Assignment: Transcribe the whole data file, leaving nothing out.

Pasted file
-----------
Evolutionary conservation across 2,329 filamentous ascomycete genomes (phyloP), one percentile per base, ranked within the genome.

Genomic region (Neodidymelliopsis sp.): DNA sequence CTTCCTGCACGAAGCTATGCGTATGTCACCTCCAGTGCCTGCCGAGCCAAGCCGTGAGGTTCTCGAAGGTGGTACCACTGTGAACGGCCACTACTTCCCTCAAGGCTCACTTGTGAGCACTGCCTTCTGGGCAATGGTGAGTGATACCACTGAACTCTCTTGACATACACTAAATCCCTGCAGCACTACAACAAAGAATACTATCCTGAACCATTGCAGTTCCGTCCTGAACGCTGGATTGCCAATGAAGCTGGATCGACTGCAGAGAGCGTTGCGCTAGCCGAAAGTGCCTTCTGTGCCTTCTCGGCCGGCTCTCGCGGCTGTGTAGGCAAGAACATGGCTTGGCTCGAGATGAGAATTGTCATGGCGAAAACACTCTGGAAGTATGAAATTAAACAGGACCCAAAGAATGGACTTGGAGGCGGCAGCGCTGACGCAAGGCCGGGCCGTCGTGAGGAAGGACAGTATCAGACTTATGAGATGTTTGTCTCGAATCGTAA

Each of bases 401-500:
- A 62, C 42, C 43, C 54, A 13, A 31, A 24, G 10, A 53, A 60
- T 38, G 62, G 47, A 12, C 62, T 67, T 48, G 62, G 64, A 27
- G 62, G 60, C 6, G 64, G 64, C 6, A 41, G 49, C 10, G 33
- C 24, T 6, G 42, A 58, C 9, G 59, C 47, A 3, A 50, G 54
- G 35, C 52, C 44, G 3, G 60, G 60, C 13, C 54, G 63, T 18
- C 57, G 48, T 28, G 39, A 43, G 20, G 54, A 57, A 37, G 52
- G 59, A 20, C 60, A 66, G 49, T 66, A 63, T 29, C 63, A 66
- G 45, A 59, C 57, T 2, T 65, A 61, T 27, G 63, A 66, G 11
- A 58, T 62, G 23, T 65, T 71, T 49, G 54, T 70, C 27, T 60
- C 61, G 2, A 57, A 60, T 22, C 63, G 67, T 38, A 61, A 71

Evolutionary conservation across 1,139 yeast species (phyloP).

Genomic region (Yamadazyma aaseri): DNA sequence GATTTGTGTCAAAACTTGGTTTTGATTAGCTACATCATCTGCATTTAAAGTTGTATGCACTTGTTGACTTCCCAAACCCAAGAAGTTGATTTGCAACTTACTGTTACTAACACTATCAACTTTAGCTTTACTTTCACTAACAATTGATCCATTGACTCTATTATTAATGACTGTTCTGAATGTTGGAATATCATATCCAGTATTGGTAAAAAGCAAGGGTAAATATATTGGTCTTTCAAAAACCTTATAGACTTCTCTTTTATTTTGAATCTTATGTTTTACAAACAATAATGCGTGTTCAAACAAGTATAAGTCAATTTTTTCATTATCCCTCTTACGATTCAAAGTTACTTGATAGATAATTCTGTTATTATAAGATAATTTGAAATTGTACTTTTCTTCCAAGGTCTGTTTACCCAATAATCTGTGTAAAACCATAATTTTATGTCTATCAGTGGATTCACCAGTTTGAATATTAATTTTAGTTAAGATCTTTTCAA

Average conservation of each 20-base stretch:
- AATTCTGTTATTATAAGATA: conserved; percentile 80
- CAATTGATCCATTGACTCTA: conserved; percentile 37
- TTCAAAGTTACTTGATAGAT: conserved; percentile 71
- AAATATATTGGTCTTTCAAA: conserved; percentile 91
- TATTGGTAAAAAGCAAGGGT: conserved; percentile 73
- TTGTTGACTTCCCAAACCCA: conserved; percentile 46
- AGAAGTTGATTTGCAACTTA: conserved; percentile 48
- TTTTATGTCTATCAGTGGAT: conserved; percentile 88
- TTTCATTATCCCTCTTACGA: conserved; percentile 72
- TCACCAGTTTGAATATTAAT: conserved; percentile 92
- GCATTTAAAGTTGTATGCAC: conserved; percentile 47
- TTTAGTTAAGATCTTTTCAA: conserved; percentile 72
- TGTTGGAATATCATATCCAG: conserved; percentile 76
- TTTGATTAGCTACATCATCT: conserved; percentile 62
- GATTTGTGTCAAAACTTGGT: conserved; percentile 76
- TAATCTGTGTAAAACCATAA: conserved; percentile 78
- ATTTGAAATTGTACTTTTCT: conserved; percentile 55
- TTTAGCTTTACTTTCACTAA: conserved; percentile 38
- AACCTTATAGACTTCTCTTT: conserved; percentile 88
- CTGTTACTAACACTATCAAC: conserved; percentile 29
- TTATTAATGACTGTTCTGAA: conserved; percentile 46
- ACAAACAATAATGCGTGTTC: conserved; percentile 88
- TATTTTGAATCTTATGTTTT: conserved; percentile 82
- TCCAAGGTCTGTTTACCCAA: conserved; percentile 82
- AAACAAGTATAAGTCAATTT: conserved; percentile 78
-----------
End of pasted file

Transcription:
Evolutionary conservation across 2,329 filamentous ascomycete genomes (phyloP), one percentile per base, ranked within the genome.

Genomic region (Neodidymelliopsis sp.): DNA sequence CTTCCTGCACGAAGCTATGCGTATGTCACCTCCAGTGCCTGCCGAGCCAAGCCGTGAGGTTCTCGAAGGTGGTACCACTGTGAACGGCCACTACTTCCCTCAAGGCTCACTTGTGAGCACTGCCTTCTGGGCAATGGTGAGTGATACCACTGAACTCTCTTGACATACACTAAATCCCTGCAGCACTACAACAAAGAATACTATCCTGAACCATTGCAGTTCCGTCCTGAACGCTGGATTGCCAATGAAGCTGGATCGACTGCAGAGAGCGTTGCGCTAGCCGAAAGTGCCTTCTGTGCCTTCTCGGCCGGCTCTCGCGGCTGTGTAGGCAAGAACATGGCTTGGCTCGAGATGAGAATTGTCATGGCGAAAACACTCTGGAAGTATGAAATTAAACAGGACCCAAAGAATGGACTTGGAGGCGGCAGCGCTGACGCAAGGCCGGGCCGTCGTGAGGAAGGACAGTATCAGACTTATGAGATGTTTGTCTCGAATCGTAA

Each of bases 401-500:
- A 62, C 42, C 43, C 54, A 13, A 31, A 24, G 10, A 53, A 60
- T 38, G 62, G 47, A 12, C 62, T 67, T 48, G 62, G 64, A 27
- G 62, G 60, C 6, G 64, G 64, C 6, A 41, G 49, C 10, G 33
- C 24, T 6, G 42, A 58, C 9, G 59, C 47, A 3, A 50, G 54
- G 35, C 52, C 44, G 3, G 60, G 60, C 13, C 54, G 63, T 18
- C 57, G 48, T 28, G 39, A 43, G 20, G 54, A 57, A 37, G 52
- G 59, A 20, C 60, A 66, G 49, T 66, A 63, T 29, C 63, A 66
- G 45, A 59, C 57, T 2, T 65, A 61, T 27, G 63, A 66, G 11
- A 58, T 62, G 23, T 65, T 71, T 49, G 54, T 70, C 27, T 60
- C 61, G 2, A 57, A 60, T 22, C 63, G 67, T 38, A 61, A 71

Evolutionary conservation across 1,139 yeast species (phyloP).

Genomic region (Yamadazyma aaseri): DNA sequence GATTTGTGTCAAAACTTGGTTTTGATTAGCTACATCATCTGCATTTAAAGTTGTATGCACTTGTTGACTTCCCAAACCCAAGAAGTTGATTTGCAACTTACTGTTACTAACACTATCAACTTTAGCTTTACTTTCACTAACAATTGATCCATTGACTCTATTATTAATGACTGTTCTGAATGTTGGAATATCATATCCAGTATTGGTAAAAAGCAAGGGTAAATATATTGGTCTTTCAAAAACCTTATAGACTTCTCTTTTATTTTGAATCTTATGTTTTACAAACAATAATGCGTGTTCAAACAAGTATAAGTCAATTTTTTCATTATCCCTCTTACGATTCAAAGTTACTTGATAGATAATTCTGTTATTATAAGATAATTTGAAATTGTACTTTTCTTCCAAGGTCTGTTTACCCAATAATCTGTGTAAAACCATAATTTTATGTCTATCAGTGGATTCACCAGTTTGAATATTAATTTTAGTTAAGATCTTTTCAA

Average conservation of each 20-base stretch:
- AATTCTGTTATTATAAGATA: conserved; percentile 80
- CAATTGATCCATTGACTCTA: conserved; percentile 37
- TTCAAAGTTACTTGATAGAT: conserved; percentile 71
- AAATATATTGGTCTTTCAAA: conserved; percentile 91
- TATTGGTAAAAAGCAAGGGT: conserved; percentile 73
- TTGTTGACTTCCCAAACCCA: conserved; percentile 46
- AGAAGTTGATTTGCAACTTA: conserved; percentile 48
- TTTTATGTCTATCAGTGGAT: conserved; percentile 88
- TTTCATTATCCCTCTTACGA: conserved; percentile 72
- TCACCAGTTTGAATATTAAT: conserved; percentile 92
- GCATTTAAAGTTGTATGCAC: conserved; percentile 47
- TTTAGTTAAGATCTTTTCAA: conserved; percentile 72
- TGTTGGAATATCATATCCAG: conserved; percentile 76
- TTTGATTAGCTACATCATCT: conserved; percentile 62
- GATTTGTGTCAAAACTTGGT: conserved; percentile 76
- TAATCTGTGTAAAACCATAA: conserved; percentile 78
- ATTTGAAATTGTACTTTTCT: conserved; percentile 55
- TTTAGCTTTACTTTCACTAA: conserved; percentile 38
- AACCTTATAGACTTCTCTTT: conserved; percentile 88
- CTGTTACTAACACTATCAAC: conserved; percentile 29
- TTATTAATGACTGTTCTGAA: conserved; percentile 46
- ACAAACAATAATGCGTGTTC: conserved; percentile 88
- TATTTTGAATCTTATGTTTT: conserved; percentile 82
- TCCAAGGTCTGTTTACCCAA: conserved; percentile 82
- AAACAAGTATAAGTCAATTT: conserved; percentile 78